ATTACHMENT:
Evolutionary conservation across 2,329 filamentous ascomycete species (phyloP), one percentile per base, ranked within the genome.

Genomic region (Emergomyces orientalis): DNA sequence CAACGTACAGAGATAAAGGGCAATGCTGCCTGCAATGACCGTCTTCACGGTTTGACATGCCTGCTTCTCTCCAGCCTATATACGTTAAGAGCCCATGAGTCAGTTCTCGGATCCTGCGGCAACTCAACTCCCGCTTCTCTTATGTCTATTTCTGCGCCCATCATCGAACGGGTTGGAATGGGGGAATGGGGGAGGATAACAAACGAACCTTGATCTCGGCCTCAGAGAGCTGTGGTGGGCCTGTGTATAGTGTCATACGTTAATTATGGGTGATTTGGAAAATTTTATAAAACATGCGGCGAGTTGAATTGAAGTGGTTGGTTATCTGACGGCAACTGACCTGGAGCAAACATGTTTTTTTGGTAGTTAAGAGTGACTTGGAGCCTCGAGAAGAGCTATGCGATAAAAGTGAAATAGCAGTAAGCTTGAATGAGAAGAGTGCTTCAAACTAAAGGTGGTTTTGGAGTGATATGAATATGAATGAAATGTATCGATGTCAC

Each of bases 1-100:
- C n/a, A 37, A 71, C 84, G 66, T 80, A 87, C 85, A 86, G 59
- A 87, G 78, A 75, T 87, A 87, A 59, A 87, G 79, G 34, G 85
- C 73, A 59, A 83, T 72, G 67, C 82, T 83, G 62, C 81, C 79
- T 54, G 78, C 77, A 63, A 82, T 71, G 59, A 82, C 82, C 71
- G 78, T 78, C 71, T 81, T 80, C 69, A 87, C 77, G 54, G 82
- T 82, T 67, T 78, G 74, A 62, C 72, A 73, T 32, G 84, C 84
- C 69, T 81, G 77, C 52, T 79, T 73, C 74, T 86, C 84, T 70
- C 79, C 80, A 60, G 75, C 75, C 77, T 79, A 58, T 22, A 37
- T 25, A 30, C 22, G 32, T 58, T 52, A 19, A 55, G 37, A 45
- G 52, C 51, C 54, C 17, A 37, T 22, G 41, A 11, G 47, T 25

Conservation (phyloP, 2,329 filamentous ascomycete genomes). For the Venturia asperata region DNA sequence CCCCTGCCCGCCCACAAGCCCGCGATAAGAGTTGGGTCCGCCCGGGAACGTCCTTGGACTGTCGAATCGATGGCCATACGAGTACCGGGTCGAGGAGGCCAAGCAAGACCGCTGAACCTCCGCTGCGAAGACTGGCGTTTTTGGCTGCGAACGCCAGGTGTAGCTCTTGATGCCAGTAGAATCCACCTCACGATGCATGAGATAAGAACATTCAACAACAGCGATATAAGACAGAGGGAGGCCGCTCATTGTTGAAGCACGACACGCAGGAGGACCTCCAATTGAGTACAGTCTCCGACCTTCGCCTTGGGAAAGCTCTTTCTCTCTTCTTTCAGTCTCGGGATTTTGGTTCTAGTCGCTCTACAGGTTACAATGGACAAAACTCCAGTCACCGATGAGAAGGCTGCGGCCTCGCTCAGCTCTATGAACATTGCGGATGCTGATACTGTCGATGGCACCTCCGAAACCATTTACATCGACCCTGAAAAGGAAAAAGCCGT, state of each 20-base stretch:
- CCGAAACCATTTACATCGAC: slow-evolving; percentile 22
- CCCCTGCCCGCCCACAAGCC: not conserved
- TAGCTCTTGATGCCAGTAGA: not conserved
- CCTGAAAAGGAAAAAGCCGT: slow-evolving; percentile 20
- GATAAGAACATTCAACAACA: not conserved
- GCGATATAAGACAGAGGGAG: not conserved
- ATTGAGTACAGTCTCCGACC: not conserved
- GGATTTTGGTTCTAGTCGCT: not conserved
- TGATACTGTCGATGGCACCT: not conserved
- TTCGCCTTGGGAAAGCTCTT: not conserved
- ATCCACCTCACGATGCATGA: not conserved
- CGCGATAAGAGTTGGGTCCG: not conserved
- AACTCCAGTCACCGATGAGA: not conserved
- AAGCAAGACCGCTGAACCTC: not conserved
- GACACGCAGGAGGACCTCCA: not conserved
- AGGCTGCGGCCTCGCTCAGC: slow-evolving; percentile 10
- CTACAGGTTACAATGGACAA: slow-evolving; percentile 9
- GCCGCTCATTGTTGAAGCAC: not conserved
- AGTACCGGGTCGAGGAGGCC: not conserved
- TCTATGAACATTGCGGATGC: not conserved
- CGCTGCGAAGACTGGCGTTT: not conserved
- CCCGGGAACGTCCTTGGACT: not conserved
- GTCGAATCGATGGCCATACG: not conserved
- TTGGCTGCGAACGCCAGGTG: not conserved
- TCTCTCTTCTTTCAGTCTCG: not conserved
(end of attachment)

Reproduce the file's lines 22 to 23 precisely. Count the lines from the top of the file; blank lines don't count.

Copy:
- GGATTTTGGTTCTAGTCGCT: not conserved
- TGATACTGTCGATGGCACCT: not conserved